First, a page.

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Dancing Through Life
LaPierre Ballroom Dance Studio focuses on the unique and magical medium that allows a person to explore artistic, physical and emotional expression.

by Carly Murray

Regardless of whether a person is immersed in an artistic community, dancing has been prominent for centuries. From social and life events to exercise and having a good time, it’s always best to be comfortable in one’s movements in order to unwind and to learn the benefits that dancing can bring. 

LaPierre Ballroom Dance Studio and their team of professionals give their students the freedom to explore this art form in an accepting and encouraging environment, paving the way for a skill some may have thought was not within their reach.

Many students initially sign up for dance lessons in preparation for a major life event: weddings, anniversaries, Bar and Bat Mitzvahs, and more. It is a common occurrence for them to continue ballroom dancing beyond the original intention.

“We cater to their abilities and what their bodies are able to do, especially when we're seeing them for a short amount of time. Sometimes, after they've taken their lessons for their events, whether it's their wedding, or an anniversary dance, many of them continue on because it's a hobby, just like golfing or horseback riding. So, it's something that, if they're a couple, that they can actually do together moving forward.” says Eugene LaPierre, owner of LaPierre Ballroom Dance Studio.

Dance is a great way to bond with a partner through designated, focused time, even after the wedding. However, it’s also a great activity to commit to solo to build confidence, keep active, learn a new skill and so much more. Of course, not everyone has formal dance experience going into lessons, and LaPierre provides a safe space to explore the range of one’s capabilities. Beginners and experts alike will find something to strive for, providing the satisfaction of watching one’s progression transform into success. The LaPierre team ensures everyone feels welcome. 

“Basically, the hardest part is walking onto the floor. You can come in and walk onto the floor and we can make it happen. We can make your routine as elaborate as you want it to be. We cater to you and your specific style,” says Jonathan Cabrera, studio manager and instructor.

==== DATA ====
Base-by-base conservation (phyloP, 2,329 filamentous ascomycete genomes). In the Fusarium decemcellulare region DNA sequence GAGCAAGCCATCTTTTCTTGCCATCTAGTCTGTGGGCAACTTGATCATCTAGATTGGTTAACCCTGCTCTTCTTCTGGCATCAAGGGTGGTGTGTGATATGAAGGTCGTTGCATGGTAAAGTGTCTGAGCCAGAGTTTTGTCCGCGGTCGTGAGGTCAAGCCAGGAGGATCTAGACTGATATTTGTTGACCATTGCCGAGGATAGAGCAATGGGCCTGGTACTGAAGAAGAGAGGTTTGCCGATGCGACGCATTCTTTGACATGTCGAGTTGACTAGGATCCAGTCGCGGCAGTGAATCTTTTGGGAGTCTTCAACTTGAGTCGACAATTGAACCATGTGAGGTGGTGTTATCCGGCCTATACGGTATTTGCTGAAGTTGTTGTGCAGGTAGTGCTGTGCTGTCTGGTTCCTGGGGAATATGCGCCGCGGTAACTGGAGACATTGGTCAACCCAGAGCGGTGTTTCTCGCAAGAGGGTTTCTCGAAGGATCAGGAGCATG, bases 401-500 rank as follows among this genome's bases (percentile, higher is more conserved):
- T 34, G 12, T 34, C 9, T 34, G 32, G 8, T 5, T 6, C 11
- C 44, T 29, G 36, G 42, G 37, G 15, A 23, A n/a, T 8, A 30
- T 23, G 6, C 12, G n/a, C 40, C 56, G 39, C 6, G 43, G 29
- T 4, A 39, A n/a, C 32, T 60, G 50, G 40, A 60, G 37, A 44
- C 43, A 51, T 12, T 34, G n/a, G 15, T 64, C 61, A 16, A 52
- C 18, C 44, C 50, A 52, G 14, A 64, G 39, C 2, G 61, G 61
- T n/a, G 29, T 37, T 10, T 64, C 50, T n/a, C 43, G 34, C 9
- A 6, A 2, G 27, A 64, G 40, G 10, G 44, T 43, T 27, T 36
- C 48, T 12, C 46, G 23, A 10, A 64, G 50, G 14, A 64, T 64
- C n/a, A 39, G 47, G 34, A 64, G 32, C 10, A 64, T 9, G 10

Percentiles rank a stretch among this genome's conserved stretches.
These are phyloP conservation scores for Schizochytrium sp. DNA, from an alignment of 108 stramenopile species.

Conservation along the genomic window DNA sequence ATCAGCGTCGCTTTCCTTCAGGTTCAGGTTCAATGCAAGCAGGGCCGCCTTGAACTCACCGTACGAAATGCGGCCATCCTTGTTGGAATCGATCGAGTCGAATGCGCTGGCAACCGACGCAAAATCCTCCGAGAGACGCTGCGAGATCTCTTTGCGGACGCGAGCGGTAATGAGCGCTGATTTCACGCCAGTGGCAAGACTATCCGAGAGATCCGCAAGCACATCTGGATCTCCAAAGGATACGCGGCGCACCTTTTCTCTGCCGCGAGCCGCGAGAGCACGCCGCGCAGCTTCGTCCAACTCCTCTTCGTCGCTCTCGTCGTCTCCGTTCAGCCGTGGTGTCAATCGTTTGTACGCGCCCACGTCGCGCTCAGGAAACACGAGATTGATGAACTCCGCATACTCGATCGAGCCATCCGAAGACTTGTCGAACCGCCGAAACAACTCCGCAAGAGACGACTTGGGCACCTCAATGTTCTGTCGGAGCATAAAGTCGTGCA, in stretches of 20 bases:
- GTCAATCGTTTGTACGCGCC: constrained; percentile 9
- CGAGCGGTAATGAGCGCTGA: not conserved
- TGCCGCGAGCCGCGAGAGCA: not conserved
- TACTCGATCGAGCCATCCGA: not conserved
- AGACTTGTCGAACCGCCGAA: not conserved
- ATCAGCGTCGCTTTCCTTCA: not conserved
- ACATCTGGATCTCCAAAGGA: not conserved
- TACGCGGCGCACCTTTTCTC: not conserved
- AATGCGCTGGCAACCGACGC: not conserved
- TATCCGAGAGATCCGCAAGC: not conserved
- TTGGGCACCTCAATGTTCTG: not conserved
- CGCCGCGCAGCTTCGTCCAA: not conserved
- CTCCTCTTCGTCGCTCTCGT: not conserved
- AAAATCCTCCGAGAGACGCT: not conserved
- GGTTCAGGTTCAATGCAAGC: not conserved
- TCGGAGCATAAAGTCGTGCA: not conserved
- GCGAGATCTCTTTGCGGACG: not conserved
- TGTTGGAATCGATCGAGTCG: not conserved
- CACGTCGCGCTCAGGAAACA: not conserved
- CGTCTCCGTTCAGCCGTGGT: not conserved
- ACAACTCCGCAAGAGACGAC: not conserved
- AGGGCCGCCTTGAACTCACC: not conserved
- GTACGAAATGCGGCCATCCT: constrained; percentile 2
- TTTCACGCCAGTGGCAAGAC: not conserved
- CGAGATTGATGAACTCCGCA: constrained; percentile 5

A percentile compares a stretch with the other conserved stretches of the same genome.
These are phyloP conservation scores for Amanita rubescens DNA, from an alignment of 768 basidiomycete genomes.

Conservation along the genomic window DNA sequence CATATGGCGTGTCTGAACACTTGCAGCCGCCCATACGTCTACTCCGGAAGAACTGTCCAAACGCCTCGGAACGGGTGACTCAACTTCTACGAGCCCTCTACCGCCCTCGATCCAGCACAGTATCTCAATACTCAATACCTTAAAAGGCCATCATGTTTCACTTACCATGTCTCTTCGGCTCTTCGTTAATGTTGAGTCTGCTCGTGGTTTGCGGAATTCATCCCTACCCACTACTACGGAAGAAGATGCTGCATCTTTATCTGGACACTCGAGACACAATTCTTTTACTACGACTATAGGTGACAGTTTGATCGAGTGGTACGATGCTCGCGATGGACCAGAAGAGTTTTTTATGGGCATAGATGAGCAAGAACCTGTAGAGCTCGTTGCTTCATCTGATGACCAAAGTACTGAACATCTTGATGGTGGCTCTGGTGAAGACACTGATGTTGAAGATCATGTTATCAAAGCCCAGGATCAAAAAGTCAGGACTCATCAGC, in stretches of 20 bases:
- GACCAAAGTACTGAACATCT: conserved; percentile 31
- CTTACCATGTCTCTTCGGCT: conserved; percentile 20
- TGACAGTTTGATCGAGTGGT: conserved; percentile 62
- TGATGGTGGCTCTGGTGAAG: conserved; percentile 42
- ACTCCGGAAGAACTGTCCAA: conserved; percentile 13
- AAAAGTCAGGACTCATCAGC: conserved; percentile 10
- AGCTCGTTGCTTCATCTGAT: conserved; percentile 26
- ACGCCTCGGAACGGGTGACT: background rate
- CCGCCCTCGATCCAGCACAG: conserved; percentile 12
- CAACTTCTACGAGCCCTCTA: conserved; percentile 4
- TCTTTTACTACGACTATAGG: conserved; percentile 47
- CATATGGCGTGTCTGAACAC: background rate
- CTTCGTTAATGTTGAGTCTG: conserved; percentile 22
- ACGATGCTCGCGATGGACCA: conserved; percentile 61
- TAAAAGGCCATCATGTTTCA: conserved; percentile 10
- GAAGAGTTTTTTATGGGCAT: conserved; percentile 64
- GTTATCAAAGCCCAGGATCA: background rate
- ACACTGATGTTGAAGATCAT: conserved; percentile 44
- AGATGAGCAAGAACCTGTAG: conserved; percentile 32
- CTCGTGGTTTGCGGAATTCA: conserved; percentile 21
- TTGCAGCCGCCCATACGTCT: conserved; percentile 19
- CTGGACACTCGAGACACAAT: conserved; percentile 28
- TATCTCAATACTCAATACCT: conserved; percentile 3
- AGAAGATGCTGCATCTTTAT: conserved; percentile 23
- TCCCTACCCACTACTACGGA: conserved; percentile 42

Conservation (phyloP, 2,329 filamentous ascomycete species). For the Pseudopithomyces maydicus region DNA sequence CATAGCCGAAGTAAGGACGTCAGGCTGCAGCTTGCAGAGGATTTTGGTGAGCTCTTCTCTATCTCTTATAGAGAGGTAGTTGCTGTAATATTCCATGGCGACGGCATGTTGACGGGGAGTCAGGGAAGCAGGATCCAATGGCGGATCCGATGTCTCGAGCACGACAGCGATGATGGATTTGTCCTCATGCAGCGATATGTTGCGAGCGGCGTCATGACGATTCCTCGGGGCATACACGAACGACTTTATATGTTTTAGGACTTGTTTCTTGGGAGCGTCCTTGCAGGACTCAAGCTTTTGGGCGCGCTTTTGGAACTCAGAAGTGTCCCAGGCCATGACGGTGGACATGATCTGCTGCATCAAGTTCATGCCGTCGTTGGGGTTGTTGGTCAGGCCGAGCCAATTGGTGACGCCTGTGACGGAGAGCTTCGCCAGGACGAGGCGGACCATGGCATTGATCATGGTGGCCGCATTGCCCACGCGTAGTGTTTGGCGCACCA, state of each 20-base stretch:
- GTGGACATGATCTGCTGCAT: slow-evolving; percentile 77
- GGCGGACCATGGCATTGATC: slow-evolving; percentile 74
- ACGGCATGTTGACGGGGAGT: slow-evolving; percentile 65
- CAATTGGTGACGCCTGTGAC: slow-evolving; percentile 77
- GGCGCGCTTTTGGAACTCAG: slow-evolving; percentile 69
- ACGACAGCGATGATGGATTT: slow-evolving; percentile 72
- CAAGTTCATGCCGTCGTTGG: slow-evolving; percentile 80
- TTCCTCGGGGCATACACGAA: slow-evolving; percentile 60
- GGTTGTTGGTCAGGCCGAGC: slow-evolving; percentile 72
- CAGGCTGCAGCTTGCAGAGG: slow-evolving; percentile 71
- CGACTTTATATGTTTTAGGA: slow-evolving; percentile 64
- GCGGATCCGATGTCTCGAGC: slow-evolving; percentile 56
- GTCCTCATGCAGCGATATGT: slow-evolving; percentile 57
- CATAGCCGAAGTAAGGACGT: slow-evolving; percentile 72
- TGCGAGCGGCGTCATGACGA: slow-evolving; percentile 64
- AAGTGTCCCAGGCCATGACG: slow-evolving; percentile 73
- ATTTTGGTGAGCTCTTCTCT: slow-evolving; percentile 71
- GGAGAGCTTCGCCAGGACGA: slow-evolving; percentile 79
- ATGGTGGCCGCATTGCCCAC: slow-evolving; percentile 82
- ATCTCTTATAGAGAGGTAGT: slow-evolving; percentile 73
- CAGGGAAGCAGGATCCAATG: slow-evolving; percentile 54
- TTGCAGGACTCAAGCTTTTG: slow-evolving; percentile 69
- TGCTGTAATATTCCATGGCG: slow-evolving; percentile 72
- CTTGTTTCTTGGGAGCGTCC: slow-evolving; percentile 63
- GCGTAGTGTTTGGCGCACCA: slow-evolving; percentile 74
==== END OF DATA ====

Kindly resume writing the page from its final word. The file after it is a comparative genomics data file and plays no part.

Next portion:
Not only can dance enhance a social experience; it can also open doors to new friends and increased confidence. 

“Dancing is a vehicle to social exposure for people that maybe don't have that in their lives and we have a little bit of everything for everyone,” Cabrera explains. 

Dance is also a physical activity that can be uniquely tailored to one’s goals and capabilities, as well as taste. Participating mindfully in an activity that, to many, is a second-nature reaction to hearing movement-invoking music, allows for a release of inhibitions while burning calories and gaining strength, stamina and flexibility. It separates mind from body to allow for a therapeutic release, while engaging every part of the body.

“People come in, and once they start dancing, all their daily stressors—work, kids, family, whatever it may be – kind of flies out the window. For that time that they're here dancing, they're just thinking about dancing, because it is an activity that involves your whole body,” LaPierre says. “When you're dancing, you're focused, the outside world can't really come in. I have a lady right now…her doctor recommended this because she has Parkinson's disease, and she is getting stronger. She had a couple of different operations and some medicines that are working as well, but she feels that her physical ability is getting stronger so much faster because of ballroom dancing.

“You're always learning something new, so it's keeping your body moving, keeping you physical and also keeping your mind working and thinking. Like Gene [LaPierre] said, he has a woman with Parkinson's, we have also worked with the blind and people with Alzheimer's and dementia because of the way that it works the mind and forces your brain to create new pathways,” adds Krystal Bradley, an instructor who also manages the studio’s social media.

LaPierre Ballroom Dance Studio strives to work with the South Jersey community. They collaborated with Rowan University’s ballroom club to “spread the love of dancing” to younger generations. They also worked with The Greater Woodbury Chamber of Commerce to raise over $2.5 million for local charities during the event, “Gloucester County Dancing with the Stars.” It is evident that LaPierre and his team aspire to allow the gift of dance to touch the lives of people from all backgrounds. LaPierre and his team have witnessed the impact firsthand.

“This puts a little smile and a little fun because of the music and everything else that we do with ballroom dancing. Our motto here is that dancing is more than just movement, so that's what we try to create here. I run a nonprofit charity called Ballroom Dancing for a Better You. I'm the director of it, and that's for the special needs adult community…We work with them through Camden County and Gloucester County,” says LaPierre. “Once a special needs person reaches the age of 21, they're not in the school system anymore, so it's really back up to the families to engage them and to find activities for them to do. We created ballroom dancing as one of those activities.”

“It is so socially and physically involved. It's really good for people of all ages, all abilities, from all walks of life,” continues Bradley. “And mentally, it works the mind, you’re constantly engaged, and overall it just hits all the right nails.”

LaPierre Ballroom Dance Studio
(856) 307-9464

Published (and copyrighted) in Suburban Family Magazine, Volume 14, Issue 6.
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